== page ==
CMS/W and Racial Justice: A Path Forward
We support Black Lives Matter and other activists protesting racism and police violence, spurred by the killing of George Floyd. We must stand with them, speak out strongly, and act with determination.
We believe that CMS/W (Comparative Media Studies/Writing) has a lot to contribute to this cause, both through outreach and in elucidating the power of media in discourse around racial justice. New and emergent technologies too often have served as platforms to stoke racial tension and fear. Ironically, these same technologies – videos and body cams disseminated on social media – also offer evidence to prosecute crimes of violence and racial hatred. Our faculty, uniquely qualified to speak to these issues, have to some degree engaged them in their work. At the same time, we recognize and acknowledge challenges and problems in our own varied disciplines. The makeup and activities of CMS/W do not currently encompass the total experience and interests of equity and justice within media studies to the degree that they should. We must ensure that our department is not only a welcoming place, intolerant of racial discrimination, but also actively works toward doing away with structures that racially discriminate. To this end, in the coming year we must intensify efforts to advance such values and goals. Charity, after all, begins at home.
Our faculty must continue to recruit students from diverse backgrounds and create pathways of support for them not only to participate in the department, but to thrive in it and to shape it to their benefit, their needs, their communities’ needs, and their careers.
Our faculty and staff must continue to work closely with students who come to study with us from disadvantaged, underrepresented backgrounds, to overcome barriers and challenges facing them, and to support them in pursuing programs that are meaningful to them. We need to assess our progress in this regard by scrutinizing results for the last five years, in order to ascertain our successes and failures and in so doing inform future courses of action. This review should be our top priority, especially in light of a recent graduate student’s charge of racism against the department. There is no conceivable way to understand that complaint unless we carry out a penetrating analysis to discover what we as a department can learn from it. Self-criticism and self-awareness of this kind could help improve the departmental atmosphere for present and future black students.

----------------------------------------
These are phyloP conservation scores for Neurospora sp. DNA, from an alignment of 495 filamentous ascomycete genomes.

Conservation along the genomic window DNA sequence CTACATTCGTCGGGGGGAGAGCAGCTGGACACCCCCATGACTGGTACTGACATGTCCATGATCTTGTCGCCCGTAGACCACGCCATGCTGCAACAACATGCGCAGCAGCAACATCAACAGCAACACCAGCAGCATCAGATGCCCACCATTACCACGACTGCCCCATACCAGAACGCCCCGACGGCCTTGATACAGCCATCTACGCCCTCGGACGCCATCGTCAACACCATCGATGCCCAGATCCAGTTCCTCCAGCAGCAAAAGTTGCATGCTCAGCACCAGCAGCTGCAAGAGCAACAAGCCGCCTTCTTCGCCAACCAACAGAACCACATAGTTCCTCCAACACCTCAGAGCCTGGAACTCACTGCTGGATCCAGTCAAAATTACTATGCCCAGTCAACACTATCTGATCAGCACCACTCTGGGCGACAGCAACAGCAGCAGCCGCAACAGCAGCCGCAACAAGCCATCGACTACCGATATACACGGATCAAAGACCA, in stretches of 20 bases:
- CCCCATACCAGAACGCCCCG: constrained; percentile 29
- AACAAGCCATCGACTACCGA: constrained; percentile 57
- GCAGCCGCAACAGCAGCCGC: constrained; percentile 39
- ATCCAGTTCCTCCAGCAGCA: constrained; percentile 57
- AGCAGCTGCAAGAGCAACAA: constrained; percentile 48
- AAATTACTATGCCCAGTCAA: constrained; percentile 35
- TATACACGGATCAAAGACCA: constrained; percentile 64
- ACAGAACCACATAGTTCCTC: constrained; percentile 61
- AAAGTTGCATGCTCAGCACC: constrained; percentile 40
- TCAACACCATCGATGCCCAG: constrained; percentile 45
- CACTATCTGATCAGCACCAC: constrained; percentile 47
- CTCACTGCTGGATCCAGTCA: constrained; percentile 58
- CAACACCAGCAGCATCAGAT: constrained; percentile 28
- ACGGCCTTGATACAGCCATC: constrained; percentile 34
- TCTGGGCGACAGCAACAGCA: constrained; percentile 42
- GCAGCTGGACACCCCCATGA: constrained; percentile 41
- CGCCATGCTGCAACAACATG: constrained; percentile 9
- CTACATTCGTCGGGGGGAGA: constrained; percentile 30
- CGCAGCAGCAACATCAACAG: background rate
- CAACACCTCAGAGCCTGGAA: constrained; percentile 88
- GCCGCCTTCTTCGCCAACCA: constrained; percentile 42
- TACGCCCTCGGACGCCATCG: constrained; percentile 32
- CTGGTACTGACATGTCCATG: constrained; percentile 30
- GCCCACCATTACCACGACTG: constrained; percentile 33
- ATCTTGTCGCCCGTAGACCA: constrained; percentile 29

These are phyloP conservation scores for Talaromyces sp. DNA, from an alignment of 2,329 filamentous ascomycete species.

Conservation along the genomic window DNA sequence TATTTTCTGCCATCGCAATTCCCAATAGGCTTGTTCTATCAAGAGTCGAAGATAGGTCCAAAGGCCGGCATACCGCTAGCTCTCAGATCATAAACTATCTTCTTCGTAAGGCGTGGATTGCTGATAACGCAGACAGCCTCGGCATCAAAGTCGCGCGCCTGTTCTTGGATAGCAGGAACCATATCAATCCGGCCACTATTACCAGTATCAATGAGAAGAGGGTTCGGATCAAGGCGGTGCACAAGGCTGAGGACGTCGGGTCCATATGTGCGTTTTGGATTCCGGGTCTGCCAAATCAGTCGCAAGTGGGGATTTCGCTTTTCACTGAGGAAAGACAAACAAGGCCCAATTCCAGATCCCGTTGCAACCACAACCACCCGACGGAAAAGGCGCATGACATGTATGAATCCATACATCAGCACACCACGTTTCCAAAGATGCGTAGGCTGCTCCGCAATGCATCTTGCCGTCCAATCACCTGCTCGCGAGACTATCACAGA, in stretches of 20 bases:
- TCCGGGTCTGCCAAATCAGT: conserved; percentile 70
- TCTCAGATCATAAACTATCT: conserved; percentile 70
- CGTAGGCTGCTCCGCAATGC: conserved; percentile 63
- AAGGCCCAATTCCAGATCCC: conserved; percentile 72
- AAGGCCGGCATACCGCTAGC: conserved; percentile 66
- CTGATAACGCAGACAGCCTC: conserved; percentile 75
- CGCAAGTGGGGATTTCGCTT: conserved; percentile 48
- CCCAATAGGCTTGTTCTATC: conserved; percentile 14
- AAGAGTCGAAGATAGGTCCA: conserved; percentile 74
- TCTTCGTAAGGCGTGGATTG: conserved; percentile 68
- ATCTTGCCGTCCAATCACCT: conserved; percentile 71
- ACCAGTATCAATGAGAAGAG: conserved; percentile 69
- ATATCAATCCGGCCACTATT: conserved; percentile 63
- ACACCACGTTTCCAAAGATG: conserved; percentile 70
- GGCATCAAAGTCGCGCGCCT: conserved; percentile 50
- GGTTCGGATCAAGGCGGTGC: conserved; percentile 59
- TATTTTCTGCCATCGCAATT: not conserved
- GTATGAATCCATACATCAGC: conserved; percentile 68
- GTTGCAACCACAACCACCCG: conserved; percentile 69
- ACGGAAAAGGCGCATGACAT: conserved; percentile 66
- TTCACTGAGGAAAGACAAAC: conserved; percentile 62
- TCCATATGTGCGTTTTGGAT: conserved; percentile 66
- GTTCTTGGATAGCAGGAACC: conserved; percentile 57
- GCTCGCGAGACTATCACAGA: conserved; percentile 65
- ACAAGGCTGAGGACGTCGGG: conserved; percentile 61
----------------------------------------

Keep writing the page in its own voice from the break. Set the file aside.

We must devise and implement well-defined procedures for handling racial-bias complaints. In particular, we need to know how the MIT Committee on Discipline operates in resolving such complaints for undergraduates and for graduate students. We need to know how faculty and administrators who are subjected to racial tension and intimidation should respond and report. For context, our department should request data on the number, character, and disposition of cases involving charges of racism Institute-wide, as part of the provost’s annual report to the faculty. Our department should set aside part of a departmental meeting to discuss the annual provost report on diversity presented annually to the MIT faculty.
In addition to student evaluations of CMS/W subjects, our department should distribute an annual survey to graduate students, faculty, and staff seeking views on accessibility to race-related resources.
The faculty should strengthen our curriculum by revising our undergraduate and graduate syllabi to reflect a greater diversity of voices. This effort is essential to our core curriculum and extends beyond the subjects that explicitly mention race or racism in their titles. We must continue to promote racial equity and diversity in our subject offerings, in substance as well as in stated objective.
Extracurricular activities constitute an important means to promote critical dialogues and occasions that raise awareness and support for inclusive interactions. In particular, our department should host more events that probe our racial climate. For example, we could sponsor a talk and discussion surrounding an important but nearly forgotten study by the former MIT Dean for Student Affairs, Shirley M. McBay, entitled “The Racial Climate on the MIT Campus,” published more than three decades ago. Another work, so far little studied but deserving of concentrated discourse, is Clarence Williams’s Technology and the Dream: Reflections on the Black Experience at MIT, 1941-1999 (MIT Press, 2001), which consists of interviews exposing unsettling, painful experiences of race and race relations at the Institute.